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My Encounter with Eurocracy, and Why Digital Cameras Have a 30 Minute Video Recording Limit

The British and others have much basis in fact for wishing to leave the EU and its nonsensical Eurocrats.

This post explains a trivial matter by comparison, but by scaling up this example it becomes easier understand their anger and frustration.

My Canon DSLR cameras shoot video that is of sufficient quality to use in major motion pictures. The quality is extremely high. Many filmmakers use the Canon Mark III 5d.

I use the same model for interviews and other situations to capture maximum details. I just used this camera in 11 countries during ‘comfort women’ research.

Often, my use of the camera to create video requires keeping it still, usually on a tripod, ideally shooting video until the battery dies. But the camera will only shoot for 29 minutes 59 seconds. Why?

This time limit often has been problematic. The reason for the time limit is not technical. It has nothing to do with sensor overheating or memory issues. The limit is caused by Eurocrats overheating and their insatiable compulsion to control any and all mundane minutiae within their grasp, such as how much cinnamon should be permitted on a Danish pastry.

For whatever reason, Eurocrats decided that significant tariffs should be charged for video cameras, but first they needed to define what is a video camera and what is not.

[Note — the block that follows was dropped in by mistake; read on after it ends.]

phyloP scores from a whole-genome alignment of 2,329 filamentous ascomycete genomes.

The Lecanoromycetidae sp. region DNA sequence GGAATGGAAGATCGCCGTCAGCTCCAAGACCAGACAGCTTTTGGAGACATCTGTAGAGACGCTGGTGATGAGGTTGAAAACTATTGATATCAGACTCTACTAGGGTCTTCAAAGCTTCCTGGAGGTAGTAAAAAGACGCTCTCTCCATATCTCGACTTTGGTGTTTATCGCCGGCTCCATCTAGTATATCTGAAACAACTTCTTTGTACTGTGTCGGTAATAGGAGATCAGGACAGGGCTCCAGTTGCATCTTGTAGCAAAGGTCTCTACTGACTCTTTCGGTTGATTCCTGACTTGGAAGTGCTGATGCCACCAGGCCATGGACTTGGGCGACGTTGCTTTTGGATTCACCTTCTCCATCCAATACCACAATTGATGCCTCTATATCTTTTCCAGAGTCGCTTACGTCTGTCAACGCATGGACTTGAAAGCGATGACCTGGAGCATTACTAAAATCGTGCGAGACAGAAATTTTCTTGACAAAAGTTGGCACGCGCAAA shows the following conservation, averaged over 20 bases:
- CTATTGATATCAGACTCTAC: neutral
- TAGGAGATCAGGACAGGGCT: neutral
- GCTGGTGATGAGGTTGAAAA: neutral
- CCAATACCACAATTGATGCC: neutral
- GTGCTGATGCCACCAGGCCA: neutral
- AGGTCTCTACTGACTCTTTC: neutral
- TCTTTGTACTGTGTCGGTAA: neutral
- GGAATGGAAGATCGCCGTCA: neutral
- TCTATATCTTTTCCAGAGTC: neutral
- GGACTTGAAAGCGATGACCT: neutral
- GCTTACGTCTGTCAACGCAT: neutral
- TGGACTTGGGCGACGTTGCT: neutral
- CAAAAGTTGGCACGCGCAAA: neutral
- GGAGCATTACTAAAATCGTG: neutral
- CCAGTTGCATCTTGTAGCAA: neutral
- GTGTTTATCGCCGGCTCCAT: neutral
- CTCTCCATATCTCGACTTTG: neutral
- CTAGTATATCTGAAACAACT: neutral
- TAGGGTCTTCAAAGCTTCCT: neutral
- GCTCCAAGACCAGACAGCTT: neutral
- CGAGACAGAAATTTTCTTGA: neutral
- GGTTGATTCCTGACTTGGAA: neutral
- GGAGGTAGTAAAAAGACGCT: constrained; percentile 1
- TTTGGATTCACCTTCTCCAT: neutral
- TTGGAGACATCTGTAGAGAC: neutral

During that quest, Eurocrats set an arbitrary time limit for continuous video. They created law stating that cameras capable of shooting 30 minutes or more of continuous video would be considered video cameras, and thus subject to significant tariffs that could cost hundreds of dollars more per camera, or for top end models, even thousands more per camera.

From 2007: “The EU trade experts decided last Friday that to be classified as a digital camera, equipment must not be able to record at least 30 minutes of a single sequence of video in a quality of 800 x 600 pixels or higher at 23 frames per second or higher.”

So manufacturers like Canon programed their DSLR cameras to stop making video at 29’59”. Cannot make up this stuff. Well, Eurocrats can.

This cost me headaches. It would have been worth the price to pay a few hundred more dollars to have the hardware fully enabled, unfettered by arbitrary firmware specifications contrived in Brussels, over breakfast consisting of reduced-cinnamon Danish pastries.

Canon’s global shipments contain this firmware. There was no option to buy an ‘unlocked’ model.

There is an easy workaround: spend thousands more dollars on a high quality video camera and invest a great deal of time learning to use it, when there is a perfectly great camera already in my hands that could do the job, a camera already paid for. Eurocrats sabotaged my expensive tool.

There are other workarounds such as firmware hacks. Paper covers rock, and hacking voids the warranty.

Years ago, I tried the Magic Lantern hack on a Canon G-10. I had specific application trying to catch firefights and car bombs the moment they began, by leaving the camera pointing in the direction of probable action and waiting, like a trail camera.

I never deployed it to Afghanistan but did check that it might work. The hack also has security applications such as motion detection.

The hack appears to be fantastic, but there are no guarantees the camera will function that moment you need it, and again, hacking voids the warranty.

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